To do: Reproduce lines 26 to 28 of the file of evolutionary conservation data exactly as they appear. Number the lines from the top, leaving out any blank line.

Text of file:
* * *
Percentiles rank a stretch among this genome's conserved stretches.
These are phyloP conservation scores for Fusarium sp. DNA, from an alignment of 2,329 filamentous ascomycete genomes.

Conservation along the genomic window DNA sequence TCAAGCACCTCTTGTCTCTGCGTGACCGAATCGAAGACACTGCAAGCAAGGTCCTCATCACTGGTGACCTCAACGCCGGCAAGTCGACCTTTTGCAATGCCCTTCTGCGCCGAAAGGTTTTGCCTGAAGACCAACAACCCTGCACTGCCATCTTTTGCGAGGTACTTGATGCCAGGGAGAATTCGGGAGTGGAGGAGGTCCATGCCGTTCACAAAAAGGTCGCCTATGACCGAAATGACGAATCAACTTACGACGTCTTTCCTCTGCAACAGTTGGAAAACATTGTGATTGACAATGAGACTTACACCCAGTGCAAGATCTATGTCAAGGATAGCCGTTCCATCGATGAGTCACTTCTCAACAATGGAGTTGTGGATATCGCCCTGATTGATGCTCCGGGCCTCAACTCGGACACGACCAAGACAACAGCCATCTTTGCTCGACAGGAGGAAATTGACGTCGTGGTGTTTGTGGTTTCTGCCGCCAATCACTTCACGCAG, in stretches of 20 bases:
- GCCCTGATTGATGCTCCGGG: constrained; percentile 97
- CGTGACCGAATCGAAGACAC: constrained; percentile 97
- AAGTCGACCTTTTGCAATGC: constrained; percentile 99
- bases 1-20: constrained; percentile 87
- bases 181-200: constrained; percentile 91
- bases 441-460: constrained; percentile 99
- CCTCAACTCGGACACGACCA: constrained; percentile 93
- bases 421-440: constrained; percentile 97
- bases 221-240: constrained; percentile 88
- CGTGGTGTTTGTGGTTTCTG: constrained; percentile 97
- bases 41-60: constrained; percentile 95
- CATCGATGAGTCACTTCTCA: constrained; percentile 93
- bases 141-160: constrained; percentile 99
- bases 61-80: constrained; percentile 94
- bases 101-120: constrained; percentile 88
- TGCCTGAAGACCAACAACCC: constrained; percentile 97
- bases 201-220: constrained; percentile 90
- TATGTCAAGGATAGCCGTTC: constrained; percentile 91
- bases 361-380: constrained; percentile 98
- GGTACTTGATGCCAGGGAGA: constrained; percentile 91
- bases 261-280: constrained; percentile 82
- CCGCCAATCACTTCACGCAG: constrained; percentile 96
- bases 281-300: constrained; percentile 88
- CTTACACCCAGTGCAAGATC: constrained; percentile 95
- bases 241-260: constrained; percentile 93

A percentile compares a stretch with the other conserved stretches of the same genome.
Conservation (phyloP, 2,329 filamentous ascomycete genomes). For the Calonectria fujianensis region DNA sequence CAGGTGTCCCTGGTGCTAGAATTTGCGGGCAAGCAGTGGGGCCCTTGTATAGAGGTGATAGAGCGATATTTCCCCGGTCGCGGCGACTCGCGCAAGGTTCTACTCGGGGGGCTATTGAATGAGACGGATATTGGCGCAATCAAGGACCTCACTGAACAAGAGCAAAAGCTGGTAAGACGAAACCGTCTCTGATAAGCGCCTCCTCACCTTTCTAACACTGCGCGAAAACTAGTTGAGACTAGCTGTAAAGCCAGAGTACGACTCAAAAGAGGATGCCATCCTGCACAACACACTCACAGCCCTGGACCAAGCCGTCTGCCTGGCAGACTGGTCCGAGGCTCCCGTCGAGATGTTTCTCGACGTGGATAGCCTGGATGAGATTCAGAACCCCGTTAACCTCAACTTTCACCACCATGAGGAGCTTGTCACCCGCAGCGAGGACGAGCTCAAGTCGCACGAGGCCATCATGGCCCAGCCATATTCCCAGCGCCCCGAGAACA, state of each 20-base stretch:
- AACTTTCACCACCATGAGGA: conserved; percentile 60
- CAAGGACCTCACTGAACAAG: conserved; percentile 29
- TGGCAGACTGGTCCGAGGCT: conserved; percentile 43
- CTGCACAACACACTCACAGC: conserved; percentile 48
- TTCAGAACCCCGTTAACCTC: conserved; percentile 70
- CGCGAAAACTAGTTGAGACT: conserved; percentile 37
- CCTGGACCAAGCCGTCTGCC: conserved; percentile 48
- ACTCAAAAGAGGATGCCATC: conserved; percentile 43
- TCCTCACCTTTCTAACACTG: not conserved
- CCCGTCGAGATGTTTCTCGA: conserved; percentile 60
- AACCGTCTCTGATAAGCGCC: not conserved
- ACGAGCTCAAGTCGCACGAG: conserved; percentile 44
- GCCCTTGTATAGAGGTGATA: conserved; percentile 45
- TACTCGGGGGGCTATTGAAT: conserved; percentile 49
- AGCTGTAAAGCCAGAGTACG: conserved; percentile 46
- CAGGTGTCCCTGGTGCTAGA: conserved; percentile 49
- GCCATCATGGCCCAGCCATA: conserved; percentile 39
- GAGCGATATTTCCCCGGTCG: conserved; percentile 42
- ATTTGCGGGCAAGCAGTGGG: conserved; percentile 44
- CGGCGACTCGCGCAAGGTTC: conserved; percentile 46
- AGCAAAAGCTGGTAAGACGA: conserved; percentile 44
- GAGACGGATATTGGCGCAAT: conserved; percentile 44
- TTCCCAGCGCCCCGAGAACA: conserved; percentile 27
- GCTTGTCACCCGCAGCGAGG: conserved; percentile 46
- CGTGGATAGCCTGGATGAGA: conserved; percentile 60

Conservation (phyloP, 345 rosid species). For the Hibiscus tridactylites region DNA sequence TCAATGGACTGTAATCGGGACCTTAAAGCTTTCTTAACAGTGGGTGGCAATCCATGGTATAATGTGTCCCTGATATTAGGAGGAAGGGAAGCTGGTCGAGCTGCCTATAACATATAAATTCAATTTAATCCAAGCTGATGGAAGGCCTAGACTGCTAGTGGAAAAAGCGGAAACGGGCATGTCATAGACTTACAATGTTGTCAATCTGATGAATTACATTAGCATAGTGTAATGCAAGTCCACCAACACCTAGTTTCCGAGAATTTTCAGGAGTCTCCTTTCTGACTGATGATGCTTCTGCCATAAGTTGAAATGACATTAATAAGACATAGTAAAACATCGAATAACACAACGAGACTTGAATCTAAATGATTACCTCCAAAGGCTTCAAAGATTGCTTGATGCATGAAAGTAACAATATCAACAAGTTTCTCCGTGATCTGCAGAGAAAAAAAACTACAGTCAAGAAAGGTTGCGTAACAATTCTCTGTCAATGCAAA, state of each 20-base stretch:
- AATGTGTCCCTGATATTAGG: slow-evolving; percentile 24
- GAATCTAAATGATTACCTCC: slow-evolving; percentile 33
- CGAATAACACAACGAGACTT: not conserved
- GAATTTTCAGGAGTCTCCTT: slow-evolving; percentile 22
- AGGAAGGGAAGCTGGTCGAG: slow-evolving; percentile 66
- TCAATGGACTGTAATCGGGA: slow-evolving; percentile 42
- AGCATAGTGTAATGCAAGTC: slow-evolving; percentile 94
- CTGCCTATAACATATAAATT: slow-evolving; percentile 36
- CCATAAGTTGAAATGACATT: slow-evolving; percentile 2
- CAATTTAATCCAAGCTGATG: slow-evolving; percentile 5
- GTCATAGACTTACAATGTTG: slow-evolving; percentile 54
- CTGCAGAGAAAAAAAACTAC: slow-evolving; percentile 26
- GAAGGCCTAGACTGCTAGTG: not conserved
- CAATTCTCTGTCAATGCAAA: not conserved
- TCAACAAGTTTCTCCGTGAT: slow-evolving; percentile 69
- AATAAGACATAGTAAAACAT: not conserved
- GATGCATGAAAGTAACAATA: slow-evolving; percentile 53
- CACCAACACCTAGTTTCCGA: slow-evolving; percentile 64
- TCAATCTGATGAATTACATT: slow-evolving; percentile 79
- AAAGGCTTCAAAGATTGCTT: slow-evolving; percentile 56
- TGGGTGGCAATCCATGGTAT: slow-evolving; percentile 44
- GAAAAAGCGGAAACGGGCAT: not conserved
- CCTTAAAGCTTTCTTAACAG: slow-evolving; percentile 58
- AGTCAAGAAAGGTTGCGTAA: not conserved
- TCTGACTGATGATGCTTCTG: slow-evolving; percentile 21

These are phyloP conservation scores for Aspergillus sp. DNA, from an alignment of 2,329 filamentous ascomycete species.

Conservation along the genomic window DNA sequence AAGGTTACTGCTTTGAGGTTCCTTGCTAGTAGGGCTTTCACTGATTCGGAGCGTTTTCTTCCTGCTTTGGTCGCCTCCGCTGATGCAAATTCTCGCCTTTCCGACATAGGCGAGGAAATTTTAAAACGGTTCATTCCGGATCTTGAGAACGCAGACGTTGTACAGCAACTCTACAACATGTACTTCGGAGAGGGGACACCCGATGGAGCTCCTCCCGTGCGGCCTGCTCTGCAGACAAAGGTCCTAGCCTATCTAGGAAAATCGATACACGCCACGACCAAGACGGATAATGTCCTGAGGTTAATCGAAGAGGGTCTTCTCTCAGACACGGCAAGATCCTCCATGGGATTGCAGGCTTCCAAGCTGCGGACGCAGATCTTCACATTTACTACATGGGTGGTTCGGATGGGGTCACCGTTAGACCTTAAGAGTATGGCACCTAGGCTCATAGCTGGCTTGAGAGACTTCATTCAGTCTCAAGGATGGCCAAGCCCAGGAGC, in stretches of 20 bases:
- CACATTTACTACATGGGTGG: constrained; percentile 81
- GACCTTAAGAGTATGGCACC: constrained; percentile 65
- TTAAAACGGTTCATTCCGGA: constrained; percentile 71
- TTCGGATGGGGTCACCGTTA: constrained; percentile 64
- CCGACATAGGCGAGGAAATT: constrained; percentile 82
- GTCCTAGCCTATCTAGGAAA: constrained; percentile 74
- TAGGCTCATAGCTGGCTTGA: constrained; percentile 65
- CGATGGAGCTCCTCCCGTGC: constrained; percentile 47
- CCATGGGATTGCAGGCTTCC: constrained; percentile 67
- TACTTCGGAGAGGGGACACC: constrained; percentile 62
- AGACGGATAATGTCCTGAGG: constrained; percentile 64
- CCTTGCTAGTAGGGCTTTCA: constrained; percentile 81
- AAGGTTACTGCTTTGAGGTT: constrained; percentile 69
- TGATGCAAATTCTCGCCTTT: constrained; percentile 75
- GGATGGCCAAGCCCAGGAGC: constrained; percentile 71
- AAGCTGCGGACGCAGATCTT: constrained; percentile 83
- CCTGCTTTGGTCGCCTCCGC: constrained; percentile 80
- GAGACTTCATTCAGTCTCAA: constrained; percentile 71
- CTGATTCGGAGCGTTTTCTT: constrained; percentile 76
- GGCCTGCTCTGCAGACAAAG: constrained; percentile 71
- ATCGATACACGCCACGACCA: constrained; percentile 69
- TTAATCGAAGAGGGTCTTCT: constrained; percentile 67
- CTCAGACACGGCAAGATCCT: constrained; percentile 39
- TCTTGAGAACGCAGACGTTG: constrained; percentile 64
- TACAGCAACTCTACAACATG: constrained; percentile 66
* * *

- bases 281-300: constrained; percentile 88
- CTTACACCCAGTGCAAGATC: constrained; percentile 95
- bases 241-260: constrained; percentile 93